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post #11 of 18 (permalink) Old 08-13-2009, 05:29 PM Thread Starter
 
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Sorry for not replying in so long. I subscribed to this thread but got absolutely no emails, so I thought nobody had any help. :-P Let me address each issue and also update one what I've found. Thanks EVERYBODY for the tips! This has been a most interesting read!!

John H - The amp is in a very thick and heavy metal case. It's an Orion XTR5004. Orion makes REALLY good stuff. I've been brand loyal for 15 years. :-D It's sitting up against the engine compartment, behind the passenger seat, but I have moved it around to different positions - no change.

Joey - If by the skinny wire, you mean the amp turn-on wire, then yes, it is run down the same "channel" under the carpet as the power wire. I'll try moving it to the side of the RCA cables. I should note the RCA is over two feet away from the power wire, which I know is recommended. Also, the "chatter" is still audible even when the RCAs are unplugged.

piglith - It may be a ground loop, but it's not digital cell phone chatter. I can enduce the digital chatter by moving the shifter from N to D and back. It's exact and always happens when I do that. It happens at other random intervals, which is how I inferred the possibility that other aspects of the Smart's control systems may chatter themselves. I am very convinced the chatter is due to a data bus that the Smart uses and not something like a cell phone or other external factor.

PerryA - If anybody can dig up a wiring diagram, that'd be so awesome. I am not using shielded (coaxial style) RCA cables. I'm using twisted pair style, which from what I've read, is better at reducing noise than shielded RCA. For the heck of it, I tried a coaxial RCA cable and had the same results.

Now for updates... Maybe somebody will have other ideas?

1. I ran my head unit's ground to the same grounding point as my amp. I'm using the bolt that's sticking out over the engine compartment carpet. (It's bare metal and a resistence reading with a voltmeter showed it to be a good ground.) This reduced the noise somewhat. Also, it seemed I did have a little alternator whine afterall initially, but it wasn't much as I only noticed it when it was gone, not when it was on. :-) Anyway, the digital chatter is still there, but it is less.

2. As stated above, I've tried various RCAs with no difference.

Some thoughts...

I'm thinking that the sound is either leaking in through the ground point or the power cable itself.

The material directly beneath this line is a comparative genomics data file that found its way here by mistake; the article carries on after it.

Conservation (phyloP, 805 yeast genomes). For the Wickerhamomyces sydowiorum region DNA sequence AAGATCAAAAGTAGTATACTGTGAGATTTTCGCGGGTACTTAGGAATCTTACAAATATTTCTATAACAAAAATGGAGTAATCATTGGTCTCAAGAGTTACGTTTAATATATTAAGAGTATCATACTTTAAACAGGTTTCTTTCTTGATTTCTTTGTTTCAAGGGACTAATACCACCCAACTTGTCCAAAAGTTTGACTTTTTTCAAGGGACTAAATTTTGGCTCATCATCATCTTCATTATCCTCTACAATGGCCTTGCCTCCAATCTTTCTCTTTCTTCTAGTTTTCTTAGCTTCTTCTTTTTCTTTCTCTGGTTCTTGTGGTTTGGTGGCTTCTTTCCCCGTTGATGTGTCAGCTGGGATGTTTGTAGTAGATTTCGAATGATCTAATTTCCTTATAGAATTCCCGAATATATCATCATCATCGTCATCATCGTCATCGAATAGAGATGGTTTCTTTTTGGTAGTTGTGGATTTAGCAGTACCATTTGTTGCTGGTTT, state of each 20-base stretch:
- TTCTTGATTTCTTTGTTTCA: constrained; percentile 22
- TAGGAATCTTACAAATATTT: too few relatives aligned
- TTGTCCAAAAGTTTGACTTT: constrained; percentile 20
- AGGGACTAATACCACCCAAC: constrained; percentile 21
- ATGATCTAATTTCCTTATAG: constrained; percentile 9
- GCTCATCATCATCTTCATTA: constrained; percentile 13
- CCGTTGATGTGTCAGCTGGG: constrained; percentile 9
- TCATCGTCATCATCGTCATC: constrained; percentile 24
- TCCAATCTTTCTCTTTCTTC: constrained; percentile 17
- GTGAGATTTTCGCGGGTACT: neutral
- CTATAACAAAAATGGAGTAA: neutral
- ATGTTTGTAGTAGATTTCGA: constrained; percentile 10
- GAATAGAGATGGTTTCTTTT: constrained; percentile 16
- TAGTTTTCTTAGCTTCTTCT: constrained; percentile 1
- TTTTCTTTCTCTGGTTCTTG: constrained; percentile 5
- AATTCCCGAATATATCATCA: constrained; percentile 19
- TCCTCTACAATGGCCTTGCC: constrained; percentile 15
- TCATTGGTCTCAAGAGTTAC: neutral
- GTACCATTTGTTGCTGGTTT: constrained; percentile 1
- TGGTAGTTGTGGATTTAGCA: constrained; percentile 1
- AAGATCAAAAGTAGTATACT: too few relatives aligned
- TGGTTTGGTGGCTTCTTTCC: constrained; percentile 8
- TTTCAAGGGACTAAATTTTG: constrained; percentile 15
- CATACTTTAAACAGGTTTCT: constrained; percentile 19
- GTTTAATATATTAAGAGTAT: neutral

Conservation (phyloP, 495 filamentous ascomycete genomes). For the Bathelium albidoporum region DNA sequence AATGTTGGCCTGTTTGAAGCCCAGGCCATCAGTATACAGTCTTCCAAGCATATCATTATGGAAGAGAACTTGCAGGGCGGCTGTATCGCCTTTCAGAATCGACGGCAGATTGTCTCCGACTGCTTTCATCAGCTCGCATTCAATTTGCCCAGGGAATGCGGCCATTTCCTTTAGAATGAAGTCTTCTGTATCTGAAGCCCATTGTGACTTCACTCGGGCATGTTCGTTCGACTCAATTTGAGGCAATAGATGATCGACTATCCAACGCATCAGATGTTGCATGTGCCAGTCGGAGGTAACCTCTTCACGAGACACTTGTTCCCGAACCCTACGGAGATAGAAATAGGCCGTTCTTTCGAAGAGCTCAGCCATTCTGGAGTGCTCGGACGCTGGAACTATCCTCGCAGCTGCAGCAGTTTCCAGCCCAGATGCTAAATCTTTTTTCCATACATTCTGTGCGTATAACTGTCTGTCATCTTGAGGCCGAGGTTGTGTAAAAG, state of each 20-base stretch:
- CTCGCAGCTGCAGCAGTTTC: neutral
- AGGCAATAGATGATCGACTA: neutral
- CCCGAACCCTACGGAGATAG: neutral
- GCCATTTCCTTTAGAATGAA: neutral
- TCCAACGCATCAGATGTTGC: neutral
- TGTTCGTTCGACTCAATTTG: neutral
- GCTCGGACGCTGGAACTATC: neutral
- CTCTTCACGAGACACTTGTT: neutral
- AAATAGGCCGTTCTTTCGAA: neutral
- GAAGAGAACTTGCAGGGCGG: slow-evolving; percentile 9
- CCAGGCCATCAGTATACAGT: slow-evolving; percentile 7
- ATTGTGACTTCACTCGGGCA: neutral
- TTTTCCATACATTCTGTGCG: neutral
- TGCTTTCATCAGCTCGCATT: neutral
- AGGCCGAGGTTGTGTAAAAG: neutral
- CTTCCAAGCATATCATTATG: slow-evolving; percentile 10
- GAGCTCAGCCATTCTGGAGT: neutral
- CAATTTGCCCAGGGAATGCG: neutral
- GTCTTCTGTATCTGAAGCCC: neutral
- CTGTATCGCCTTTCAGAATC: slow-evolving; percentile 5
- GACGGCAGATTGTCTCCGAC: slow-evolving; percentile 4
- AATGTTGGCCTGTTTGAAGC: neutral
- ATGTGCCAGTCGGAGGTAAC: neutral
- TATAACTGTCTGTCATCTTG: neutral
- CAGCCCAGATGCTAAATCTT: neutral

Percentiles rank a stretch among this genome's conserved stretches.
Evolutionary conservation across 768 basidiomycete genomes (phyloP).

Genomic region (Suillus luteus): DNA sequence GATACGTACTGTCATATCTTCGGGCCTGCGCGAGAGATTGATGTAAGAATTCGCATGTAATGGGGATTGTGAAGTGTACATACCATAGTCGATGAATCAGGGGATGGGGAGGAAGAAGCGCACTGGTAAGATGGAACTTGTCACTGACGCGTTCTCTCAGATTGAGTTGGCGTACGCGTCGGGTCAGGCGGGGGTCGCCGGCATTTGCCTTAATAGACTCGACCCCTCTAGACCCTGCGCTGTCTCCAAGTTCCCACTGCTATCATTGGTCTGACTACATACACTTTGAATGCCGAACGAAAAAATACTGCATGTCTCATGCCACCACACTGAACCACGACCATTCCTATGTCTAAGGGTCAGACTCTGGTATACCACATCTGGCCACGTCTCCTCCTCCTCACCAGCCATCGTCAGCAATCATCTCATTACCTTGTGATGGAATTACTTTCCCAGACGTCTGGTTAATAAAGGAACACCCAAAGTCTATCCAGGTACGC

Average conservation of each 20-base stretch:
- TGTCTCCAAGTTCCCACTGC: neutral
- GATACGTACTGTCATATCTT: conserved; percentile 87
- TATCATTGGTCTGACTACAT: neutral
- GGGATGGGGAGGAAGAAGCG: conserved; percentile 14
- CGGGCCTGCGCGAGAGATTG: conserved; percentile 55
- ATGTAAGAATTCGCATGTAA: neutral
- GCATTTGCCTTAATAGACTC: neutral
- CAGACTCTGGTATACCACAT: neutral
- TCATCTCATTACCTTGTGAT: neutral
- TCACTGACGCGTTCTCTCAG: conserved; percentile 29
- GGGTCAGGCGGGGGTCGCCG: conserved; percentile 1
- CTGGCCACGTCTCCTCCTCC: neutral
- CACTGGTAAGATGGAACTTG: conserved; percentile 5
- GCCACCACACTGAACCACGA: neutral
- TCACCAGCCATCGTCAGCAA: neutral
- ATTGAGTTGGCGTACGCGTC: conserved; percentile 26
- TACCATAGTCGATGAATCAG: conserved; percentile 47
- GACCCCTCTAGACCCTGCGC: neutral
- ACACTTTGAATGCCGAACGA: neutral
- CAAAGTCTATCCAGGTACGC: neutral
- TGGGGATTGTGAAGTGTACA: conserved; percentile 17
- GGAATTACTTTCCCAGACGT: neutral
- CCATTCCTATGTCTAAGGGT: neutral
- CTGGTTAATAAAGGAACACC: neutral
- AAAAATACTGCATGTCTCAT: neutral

The ferrite is an excellent idea. I'm going to try wrapping it around the power and ground wires. Does it matter where I place it? At the end I would assume... Both ends maybe?

I wonder if 4 AWG wire would help? (currently using 8 AWG Monster)

Does anybody else have a good suggestion for a ground point? Would it be safe to run the ground for the amp directly to the battery? Afterall, in a Smart, that's a pretty short path (less than three feet from where my amp is now)! Could a direct battery ground be noiser? I read somewhere that direct battery grounds can sometimes be noisey.

Matching the head unit and amp ground to the same point is a start, but I'm not finished! :-)
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post #12 of 18 (permalink) Old 08-13-2009, 06:22 PM
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The ferrite is an excellent idea. I'm going to try wrapping it around the power and ground wires. Does it matter where I place it? At the end I would assume... Both ends maybe?
Glad you came back to check!

The ferrite is most effective at the entry to your amp. If you've already unplugged the inputs and you still hear the whine, then you only need to concentrate on the power and the speaker cables, not the inputs (at this point, at least). The noise on any entry into the amplifier can cause problems on the input circuit. The ferrites will cut the noise down as the wires pass through the center; the closer they are to the amp the less possibility you have of introducing more noise.

Your speakers are completely isolated from the car ground, right?

Good luck!
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post #13 of 18 (permalink) Old 08-19-2009, 12:20 PM Thread Starter
 
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Glad you came back to check!

The ferrite is most effective at the entry to your amp. If you've already unplugged the inputs and you still hear the whine, ...
The whine/digital distortion is still there when the RCAs are unplugged, BUT it's quieter. Does that mean anything?

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...then you only need to concentrate on the power and the speaker cables, not the inputs (at this point, at least). The noise on any entry into the amplifier can cause problems on the input circuit. The ferrites will cut the noise down as the wires pass through the center; the closer they are to the amp the less possibility you have of introducing more noise.